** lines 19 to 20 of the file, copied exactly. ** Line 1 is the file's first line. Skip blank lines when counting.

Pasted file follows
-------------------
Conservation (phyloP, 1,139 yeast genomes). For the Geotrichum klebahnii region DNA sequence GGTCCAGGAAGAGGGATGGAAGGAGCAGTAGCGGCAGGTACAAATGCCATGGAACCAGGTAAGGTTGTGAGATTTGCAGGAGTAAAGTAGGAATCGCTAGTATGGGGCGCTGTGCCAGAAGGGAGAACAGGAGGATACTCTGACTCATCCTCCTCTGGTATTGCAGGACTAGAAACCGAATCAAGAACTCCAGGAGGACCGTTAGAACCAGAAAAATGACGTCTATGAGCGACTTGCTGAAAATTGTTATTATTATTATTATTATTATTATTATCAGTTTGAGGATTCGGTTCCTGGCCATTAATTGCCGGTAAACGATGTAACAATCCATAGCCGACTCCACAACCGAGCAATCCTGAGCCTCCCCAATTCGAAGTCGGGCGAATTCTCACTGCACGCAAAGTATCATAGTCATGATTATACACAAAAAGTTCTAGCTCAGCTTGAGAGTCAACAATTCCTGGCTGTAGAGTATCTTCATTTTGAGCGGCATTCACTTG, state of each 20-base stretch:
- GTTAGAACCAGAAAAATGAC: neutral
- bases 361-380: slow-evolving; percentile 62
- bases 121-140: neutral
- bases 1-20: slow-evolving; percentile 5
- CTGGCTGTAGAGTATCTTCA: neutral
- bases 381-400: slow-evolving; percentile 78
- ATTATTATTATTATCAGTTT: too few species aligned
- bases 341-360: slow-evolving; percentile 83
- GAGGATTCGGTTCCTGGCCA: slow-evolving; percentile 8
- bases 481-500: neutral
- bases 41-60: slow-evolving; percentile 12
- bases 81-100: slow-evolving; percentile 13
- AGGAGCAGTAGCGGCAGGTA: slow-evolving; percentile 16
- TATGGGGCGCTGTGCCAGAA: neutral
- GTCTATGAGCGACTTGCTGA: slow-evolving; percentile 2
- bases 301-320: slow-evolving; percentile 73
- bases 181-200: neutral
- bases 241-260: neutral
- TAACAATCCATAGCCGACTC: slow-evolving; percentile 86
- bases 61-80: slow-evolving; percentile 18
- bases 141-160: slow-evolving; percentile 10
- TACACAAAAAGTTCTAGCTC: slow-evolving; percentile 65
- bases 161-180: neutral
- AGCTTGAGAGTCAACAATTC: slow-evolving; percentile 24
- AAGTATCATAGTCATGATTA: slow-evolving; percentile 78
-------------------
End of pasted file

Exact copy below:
- bases 241-260: neutral
- TAACAATCCATAGCCGACTC: slow-evolving; percentile 86